10,000 B.C. A Prehistoric Disapointment

10,000 B.C.     C-

Starring Steven Strait, Camilla Belle, and Cliff Curtis
Directed by Roland Emmerich (Independence Day)
Rated PG-13 for sequences of action and violence
Appropriate for ages 13+

The Story: 12,000 years ago, a tribe is invaded and the men kidnapped for the purpose of building the first pyramids of Egypt.  One of the men that survived the attack goes after his tribesman and his woman, who was also stolen as a gift for the king.  Along the way he encounters many strange beasts and becomes a leader of men.

The Good: There is no doubt that the film feels like a big epic.  It’s immense in subject matter and full of great concepts.  The cinematography is pretty spectacular as are the aesthetically beautiful sets.  A lot of skill went into the building of this film.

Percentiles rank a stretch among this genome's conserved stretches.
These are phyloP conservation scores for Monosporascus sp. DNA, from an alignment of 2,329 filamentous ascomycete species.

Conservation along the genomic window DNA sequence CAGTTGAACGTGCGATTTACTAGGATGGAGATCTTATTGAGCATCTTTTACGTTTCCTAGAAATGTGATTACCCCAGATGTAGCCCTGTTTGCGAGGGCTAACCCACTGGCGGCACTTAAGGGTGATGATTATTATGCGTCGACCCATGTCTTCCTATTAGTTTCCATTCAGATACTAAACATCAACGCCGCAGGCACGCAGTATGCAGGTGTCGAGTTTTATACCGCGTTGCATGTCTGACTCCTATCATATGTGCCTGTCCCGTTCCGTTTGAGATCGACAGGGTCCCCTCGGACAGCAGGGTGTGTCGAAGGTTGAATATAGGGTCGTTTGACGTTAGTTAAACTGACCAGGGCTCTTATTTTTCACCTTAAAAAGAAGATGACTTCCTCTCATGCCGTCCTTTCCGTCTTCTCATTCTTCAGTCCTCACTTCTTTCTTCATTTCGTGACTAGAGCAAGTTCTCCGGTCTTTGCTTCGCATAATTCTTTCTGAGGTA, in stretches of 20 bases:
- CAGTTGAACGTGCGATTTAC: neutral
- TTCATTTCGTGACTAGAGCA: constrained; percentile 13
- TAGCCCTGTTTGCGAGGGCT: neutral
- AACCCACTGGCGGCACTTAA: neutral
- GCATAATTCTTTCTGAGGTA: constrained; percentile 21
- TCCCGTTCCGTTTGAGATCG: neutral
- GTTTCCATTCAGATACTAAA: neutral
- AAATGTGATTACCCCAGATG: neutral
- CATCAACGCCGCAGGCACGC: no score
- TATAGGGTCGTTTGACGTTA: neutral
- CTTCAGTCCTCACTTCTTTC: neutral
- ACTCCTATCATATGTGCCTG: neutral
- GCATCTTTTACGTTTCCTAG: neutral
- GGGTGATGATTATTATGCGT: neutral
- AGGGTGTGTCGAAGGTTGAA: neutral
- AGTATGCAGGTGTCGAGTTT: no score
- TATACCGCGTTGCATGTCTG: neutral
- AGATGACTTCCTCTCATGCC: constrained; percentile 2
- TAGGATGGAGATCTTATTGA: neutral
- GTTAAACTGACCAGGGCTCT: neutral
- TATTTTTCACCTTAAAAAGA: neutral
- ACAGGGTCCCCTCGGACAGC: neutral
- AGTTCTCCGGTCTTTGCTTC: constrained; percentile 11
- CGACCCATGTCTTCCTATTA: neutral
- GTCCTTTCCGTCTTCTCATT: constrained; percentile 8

The Bad: No matter how big your film is, without a decent script, there is no movie.  This script needed some help.  Writer Harold Kloser is a decent music composer, but his first script lacks the complexity and creativity of his music.  The story is not compelling and the characters don’t earn our empathy or interest.  The story has some potential, but doesn’t know what to do with it.  Maybe it’s the distraction that the film steals too many elements from other more successful epics such as Apocalypto and Dances With Wolves, or maybe its that the acting is so poor by most of the cast, but whatever it is, it’s more than apparent that this pic just doesn’t work. 

To make matters worse, the CG isn’t up to snuff.  The mammoths look decent, but the saber-tooth tiger looks completely inorganic.  And lets not discuss the giant birds that look more like dodos than raptors.

I have here exactly the opposite complaint that I had with Semi-Pro last week: this should have been an R-rated film.  You throw in more violence, more bad behavior, and maybe even some decent romance and/or sex, and you might have the ingredients for a pretty strong film on your hands.

The Summary: Bad acting, writing, and C.G. effects plague this promising prehistoric picture.